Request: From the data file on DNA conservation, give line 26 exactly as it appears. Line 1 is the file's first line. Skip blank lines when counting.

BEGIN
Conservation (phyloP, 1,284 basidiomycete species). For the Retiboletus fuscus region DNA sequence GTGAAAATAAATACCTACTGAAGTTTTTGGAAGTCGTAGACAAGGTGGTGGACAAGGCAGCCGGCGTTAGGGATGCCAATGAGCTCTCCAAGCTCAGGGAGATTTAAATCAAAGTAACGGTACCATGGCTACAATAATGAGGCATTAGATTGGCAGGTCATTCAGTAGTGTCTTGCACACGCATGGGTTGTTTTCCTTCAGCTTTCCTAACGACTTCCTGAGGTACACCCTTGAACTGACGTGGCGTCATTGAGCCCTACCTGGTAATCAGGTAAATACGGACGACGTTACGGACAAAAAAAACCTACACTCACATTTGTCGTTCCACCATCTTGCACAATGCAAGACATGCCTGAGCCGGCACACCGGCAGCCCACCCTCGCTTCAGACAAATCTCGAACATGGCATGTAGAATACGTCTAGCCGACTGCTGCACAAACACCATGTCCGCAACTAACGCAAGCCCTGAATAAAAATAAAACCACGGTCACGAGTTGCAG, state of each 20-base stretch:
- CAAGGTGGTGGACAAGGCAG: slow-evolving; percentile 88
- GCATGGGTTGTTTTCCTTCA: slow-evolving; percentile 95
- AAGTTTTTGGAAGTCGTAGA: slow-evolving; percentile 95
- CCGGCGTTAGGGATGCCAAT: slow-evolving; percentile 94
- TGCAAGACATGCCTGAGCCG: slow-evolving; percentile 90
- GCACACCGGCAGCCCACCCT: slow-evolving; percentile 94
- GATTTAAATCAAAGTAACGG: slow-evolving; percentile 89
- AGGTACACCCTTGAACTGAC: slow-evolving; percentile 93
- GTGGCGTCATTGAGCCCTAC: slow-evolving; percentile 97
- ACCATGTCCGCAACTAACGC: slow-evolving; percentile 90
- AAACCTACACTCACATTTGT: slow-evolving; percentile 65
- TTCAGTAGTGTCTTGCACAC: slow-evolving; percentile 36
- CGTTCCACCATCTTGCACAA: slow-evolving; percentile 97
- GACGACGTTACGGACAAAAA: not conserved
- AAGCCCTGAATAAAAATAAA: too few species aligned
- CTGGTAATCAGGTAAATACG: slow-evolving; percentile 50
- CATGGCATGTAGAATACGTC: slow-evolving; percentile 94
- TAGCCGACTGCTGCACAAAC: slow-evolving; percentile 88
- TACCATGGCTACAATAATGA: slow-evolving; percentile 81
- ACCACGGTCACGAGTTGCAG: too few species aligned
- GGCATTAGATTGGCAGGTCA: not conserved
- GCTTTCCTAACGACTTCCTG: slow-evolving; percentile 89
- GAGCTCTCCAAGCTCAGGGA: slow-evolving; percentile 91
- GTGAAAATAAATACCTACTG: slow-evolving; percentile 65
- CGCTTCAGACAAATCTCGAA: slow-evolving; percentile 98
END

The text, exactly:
- CGCTTCAGACAAATCTCGAA: slow-evolving; percentile 98